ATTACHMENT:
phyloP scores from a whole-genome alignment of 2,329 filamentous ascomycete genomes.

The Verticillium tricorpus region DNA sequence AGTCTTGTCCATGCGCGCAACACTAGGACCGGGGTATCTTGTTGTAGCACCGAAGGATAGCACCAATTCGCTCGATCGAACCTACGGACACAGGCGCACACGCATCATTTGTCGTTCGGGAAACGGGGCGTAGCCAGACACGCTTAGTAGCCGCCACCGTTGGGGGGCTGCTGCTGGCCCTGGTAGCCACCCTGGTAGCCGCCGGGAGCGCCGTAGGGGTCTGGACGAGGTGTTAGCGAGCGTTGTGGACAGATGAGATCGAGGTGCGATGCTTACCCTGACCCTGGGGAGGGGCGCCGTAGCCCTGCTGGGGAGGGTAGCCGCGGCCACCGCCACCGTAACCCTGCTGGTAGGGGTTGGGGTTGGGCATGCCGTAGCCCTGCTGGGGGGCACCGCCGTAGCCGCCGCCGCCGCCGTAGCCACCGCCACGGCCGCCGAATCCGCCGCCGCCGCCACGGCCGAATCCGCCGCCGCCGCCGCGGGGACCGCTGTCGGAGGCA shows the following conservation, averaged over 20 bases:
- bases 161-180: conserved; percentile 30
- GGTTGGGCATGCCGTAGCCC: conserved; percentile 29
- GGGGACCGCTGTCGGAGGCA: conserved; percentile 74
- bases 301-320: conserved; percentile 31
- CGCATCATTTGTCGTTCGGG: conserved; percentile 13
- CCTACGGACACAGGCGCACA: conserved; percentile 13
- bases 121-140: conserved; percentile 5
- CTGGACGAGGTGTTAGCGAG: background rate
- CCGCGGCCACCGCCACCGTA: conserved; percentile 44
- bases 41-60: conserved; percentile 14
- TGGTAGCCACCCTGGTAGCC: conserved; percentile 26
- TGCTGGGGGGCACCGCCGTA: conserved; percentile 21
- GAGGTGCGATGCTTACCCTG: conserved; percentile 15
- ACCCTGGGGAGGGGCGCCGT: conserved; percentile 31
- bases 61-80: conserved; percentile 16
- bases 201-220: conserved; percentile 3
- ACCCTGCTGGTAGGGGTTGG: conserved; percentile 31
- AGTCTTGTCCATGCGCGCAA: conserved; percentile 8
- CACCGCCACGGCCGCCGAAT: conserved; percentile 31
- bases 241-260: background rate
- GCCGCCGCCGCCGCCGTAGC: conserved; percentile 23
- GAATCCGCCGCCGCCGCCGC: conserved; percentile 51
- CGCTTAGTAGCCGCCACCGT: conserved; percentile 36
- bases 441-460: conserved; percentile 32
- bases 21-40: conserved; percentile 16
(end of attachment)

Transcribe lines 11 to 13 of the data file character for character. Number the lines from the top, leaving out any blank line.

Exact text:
- CCGCGGCCACCGCCACCGTA: conserved; percentile 44
- bases 41-60: conserved; percentile 14
- TGGTAGCCACCCTGGTAGCC: conserved; percentile 26